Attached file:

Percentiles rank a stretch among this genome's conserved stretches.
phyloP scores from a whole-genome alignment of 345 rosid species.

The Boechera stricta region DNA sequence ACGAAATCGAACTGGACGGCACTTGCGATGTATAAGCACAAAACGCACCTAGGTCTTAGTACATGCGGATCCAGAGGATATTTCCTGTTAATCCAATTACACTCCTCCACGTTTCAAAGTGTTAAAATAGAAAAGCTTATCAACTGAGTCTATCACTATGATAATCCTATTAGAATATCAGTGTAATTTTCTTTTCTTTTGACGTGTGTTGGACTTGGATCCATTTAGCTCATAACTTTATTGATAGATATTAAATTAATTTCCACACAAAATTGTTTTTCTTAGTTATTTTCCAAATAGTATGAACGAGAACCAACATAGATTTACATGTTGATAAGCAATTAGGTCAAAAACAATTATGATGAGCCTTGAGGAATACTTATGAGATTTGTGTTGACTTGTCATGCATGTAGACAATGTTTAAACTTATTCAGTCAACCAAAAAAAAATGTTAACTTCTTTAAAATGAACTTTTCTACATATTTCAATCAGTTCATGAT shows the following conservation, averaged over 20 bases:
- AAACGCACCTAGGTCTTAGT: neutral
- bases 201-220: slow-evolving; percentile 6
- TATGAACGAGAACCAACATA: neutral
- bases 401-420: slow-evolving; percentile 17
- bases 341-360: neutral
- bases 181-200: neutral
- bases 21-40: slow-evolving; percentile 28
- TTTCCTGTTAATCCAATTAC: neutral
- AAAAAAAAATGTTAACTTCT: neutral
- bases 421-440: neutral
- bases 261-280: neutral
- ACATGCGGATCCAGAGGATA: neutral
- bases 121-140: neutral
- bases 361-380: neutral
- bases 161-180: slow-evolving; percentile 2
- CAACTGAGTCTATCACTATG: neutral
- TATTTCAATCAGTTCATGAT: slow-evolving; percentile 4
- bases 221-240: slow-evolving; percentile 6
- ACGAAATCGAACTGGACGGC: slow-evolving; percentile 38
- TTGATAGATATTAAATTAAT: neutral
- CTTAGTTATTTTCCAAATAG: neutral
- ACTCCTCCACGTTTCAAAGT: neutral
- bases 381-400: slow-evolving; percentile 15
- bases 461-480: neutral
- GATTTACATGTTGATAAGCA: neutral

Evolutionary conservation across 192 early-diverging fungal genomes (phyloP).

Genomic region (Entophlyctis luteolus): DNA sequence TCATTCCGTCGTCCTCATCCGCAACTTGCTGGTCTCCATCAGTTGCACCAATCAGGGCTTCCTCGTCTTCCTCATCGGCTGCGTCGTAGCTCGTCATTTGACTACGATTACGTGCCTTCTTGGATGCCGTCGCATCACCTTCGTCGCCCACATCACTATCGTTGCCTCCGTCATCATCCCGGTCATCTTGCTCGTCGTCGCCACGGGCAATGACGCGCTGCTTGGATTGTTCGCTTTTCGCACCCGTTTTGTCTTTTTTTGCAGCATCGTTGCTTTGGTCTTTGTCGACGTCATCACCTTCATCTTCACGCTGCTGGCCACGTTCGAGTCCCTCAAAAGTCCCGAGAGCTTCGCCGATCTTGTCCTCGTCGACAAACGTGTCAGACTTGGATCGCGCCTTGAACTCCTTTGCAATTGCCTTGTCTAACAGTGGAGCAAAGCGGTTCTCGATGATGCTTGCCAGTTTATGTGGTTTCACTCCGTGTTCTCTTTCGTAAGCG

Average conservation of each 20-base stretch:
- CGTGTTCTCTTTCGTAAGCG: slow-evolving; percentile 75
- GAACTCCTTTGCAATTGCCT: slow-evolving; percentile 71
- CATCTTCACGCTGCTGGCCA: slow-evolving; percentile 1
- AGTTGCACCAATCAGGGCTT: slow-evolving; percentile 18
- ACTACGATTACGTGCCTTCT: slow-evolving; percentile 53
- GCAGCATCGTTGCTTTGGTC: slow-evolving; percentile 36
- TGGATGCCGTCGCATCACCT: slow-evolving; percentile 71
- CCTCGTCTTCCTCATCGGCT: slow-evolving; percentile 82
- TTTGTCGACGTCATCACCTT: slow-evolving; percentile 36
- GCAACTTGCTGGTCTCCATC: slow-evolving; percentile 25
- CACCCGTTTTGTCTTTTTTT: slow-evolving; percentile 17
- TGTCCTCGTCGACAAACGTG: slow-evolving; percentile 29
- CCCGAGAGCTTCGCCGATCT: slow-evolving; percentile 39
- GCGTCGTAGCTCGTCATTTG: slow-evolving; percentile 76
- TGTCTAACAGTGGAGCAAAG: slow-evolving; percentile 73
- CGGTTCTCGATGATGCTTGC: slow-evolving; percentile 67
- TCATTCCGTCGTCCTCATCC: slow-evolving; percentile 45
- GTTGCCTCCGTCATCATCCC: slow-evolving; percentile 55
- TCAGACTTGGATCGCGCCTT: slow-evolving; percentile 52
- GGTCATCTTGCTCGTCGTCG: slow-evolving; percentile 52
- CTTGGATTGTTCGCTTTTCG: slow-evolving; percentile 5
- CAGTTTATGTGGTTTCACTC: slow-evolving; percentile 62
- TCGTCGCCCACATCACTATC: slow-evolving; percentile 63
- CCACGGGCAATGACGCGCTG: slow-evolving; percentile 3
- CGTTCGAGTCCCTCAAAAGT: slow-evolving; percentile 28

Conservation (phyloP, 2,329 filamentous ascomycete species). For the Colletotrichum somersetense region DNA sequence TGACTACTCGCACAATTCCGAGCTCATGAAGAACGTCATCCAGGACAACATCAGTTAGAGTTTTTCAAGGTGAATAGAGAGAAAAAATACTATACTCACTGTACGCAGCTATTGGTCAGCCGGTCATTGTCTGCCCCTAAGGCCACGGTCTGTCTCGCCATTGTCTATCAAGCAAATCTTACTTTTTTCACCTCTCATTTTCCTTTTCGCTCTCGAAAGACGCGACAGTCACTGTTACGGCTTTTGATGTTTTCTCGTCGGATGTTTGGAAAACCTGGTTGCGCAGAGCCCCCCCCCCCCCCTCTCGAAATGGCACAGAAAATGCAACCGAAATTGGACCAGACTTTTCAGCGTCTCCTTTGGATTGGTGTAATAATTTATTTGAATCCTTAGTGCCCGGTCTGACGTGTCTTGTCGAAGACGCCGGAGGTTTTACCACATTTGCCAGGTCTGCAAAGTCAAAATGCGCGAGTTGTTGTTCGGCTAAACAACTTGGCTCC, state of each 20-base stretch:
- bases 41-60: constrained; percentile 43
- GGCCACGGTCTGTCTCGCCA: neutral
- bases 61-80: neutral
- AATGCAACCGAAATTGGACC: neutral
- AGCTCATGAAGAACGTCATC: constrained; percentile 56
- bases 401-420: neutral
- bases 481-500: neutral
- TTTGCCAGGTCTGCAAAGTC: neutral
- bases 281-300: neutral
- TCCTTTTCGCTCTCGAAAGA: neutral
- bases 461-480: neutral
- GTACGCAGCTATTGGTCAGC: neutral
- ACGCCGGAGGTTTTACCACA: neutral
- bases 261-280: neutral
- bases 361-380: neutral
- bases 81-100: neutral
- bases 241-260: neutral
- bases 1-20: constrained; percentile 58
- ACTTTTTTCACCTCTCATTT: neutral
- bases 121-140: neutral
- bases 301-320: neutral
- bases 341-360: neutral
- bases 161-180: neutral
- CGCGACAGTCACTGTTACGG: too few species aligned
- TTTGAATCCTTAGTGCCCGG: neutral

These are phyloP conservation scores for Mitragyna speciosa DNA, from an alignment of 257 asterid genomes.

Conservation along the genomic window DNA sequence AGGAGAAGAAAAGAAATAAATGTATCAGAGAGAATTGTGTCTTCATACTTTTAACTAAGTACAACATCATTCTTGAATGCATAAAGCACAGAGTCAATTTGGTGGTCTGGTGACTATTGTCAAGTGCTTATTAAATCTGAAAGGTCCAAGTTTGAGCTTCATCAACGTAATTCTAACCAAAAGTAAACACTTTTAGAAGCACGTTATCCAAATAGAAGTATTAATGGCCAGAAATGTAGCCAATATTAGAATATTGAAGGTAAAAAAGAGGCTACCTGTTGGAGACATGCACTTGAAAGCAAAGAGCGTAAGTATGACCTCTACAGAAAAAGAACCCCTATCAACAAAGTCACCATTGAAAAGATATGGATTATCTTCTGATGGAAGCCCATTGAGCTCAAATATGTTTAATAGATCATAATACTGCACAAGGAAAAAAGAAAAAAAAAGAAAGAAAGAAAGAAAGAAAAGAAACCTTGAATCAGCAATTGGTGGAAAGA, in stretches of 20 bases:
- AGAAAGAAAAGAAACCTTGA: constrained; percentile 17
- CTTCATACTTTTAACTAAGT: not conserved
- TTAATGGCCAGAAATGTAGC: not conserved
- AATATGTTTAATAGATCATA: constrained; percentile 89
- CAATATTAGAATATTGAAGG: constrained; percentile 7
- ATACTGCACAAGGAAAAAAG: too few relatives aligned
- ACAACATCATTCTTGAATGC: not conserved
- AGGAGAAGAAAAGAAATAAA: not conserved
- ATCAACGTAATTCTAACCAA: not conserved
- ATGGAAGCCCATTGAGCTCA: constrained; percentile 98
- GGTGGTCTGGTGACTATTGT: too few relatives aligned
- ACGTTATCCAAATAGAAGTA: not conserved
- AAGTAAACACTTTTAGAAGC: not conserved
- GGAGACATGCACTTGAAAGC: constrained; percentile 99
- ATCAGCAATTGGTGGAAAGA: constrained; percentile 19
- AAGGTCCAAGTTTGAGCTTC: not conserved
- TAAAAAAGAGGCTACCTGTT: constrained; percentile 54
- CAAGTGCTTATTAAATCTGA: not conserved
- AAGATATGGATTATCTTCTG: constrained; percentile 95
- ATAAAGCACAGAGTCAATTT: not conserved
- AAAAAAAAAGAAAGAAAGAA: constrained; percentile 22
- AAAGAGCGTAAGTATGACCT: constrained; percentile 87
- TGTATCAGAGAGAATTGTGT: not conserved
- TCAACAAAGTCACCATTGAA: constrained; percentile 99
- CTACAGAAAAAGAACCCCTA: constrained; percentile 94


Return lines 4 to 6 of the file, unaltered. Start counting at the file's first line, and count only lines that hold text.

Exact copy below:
- AAACGCACCTAGGTCTTAGT: neutral
- bases 201-220: slow-evolving; percentile 6
- TATGAACGAGAACCAACATA: neutral